Dun Laoghaire harbour may have new ferry routes opening up after Stena Line announced it would pull the plug on its service into the harbour town.
A number of ferry operators have approached the Dun Laoghaire Harbour Company with the idea of opening up new links to Britain and France.
The new connections include Liverpool and Wales, according to sources.
Earlier this month, Stena Line announced it would no longer run a service from the south Dublin harbour to Holyhead from April.
The company is investigating using Dublin Port as its main port of call, where it already has an existing ferry service.
“With two services operating approximately 10 miles apart we needed to make a decision in relation to what operation best serves the needs of our customers now and in the years ahead, and that operation is Dublin Port,” said Ian Davies, Stena Line’s route manager for Irish Sea South at the time.
The Dun Laoghaire Harbour Company then began looking for another ferry operator to service the popular route.
The Herald understands that several options have come forward in the last two weeks and include a possible route to Ros-coff in France, one to Pembroke in south Wales, one to Liverpool and one to Holyhead.
Gerry Dunne, CEO of the harbour company, would not be drawn on specific routes but did say there had been a large amount of interest in the future use of Dun Laoghaire harbour.
“There have been seven enquiries through the e-tender process,” Mr Dunne told the Herald.
“We expect a significant percentage of these to convert to detailed proposals by the e-tenders deadline.”
While he would not comment on the possible new routes, he did say that Holyhead may not be the only option.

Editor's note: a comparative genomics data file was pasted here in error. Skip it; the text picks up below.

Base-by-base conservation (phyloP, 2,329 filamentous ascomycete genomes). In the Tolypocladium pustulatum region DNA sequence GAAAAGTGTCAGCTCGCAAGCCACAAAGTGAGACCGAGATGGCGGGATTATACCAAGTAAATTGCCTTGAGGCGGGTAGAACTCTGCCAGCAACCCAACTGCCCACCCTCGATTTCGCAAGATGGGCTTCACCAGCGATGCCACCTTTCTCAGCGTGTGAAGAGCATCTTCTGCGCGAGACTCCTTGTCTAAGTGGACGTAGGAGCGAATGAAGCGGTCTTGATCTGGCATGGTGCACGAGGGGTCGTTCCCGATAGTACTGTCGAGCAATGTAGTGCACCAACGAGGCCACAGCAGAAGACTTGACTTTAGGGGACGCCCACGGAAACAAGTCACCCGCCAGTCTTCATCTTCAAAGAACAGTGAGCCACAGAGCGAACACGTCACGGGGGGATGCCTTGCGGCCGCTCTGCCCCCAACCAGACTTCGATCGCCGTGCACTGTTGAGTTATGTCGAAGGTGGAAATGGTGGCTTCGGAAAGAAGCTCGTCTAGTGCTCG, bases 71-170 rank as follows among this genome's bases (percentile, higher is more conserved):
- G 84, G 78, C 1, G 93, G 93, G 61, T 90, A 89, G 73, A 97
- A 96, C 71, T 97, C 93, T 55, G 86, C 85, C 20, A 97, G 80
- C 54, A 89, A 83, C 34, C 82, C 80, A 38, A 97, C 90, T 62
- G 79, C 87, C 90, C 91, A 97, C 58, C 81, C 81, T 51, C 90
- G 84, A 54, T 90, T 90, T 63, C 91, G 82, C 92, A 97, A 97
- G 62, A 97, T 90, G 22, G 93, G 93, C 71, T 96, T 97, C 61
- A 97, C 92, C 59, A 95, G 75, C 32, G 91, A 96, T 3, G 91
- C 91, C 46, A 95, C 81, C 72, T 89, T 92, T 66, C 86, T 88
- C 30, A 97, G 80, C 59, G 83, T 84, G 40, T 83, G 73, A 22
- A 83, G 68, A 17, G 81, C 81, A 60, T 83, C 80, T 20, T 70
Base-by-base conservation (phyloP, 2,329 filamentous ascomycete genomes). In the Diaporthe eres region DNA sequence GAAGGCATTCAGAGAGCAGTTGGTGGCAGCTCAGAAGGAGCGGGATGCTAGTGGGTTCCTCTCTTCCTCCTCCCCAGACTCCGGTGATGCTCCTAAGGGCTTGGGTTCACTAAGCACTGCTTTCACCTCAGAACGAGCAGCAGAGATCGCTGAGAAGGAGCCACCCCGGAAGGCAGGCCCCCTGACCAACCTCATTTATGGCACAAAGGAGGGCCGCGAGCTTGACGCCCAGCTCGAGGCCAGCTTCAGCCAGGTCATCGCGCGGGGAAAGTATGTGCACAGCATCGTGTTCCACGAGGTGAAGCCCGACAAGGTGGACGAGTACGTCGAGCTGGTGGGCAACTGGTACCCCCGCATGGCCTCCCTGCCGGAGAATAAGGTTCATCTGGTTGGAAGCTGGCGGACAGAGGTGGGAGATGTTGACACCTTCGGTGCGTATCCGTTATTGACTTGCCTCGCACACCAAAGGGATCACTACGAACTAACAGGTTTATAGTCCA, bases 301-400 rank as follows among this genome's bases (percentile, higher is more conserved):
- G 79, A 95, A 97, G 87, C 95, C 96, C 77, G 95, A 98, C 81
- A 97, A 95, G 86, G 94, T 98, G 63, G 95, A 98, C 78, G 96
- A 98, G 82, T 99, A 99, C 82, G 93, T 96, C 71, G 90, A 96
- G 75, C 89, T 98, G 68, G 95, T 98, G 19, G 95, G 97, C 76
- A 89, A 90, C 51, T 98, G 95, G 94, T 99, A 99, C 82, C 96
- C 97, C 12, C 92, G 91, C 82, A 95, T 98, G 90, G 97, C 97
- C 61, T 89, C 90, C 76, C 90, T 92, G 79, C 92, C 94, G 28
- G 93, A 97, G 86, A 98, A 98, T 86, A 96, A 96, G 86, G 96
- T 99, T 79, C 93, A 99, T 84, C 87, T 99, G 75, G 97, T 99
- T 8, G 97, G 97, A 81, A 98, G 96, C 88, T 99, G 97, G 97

“The e-tender was specifically for a new ferry company to come in and operate that Holyhead route but we won’t rule out other options,” said Mr Dunne. The deadline for proposals in 5pm on February 27.
Whatever proposal is chosen, the hope is that it will be begin operation at the start of May next year.
The voyage to Liverpool would take approximately seven hours as would the route to Pembroke, while Holyhead is only two hours.
“I find it very encouraging that there are currently seven expressions of interest in Dun Laoghaire Harbour,” said Fianna Fail councillor Cormac Devlin.
“As far as I understand it, these could offer different connections between Dun Laoghaire and the UK or even potentially farther afield.
“This is a very positive and very welcome piece of news for Dun Laoghaire.”
Mr Devlin added that nine cruise liners are due to dock in the harbour this year and this will increase footfall and trade for local retailers.
Stena Line said its decision to pull out of the south county Dublin harbour was due to the reduction in passengers with cars following the withdrawal of duty free.
Passenger numbers dropped from 1.7 million at the peak in 1998 to 200,000 travelling through Dun Laoghaire last year.
The service was reduced to a seasonal operation five years ago.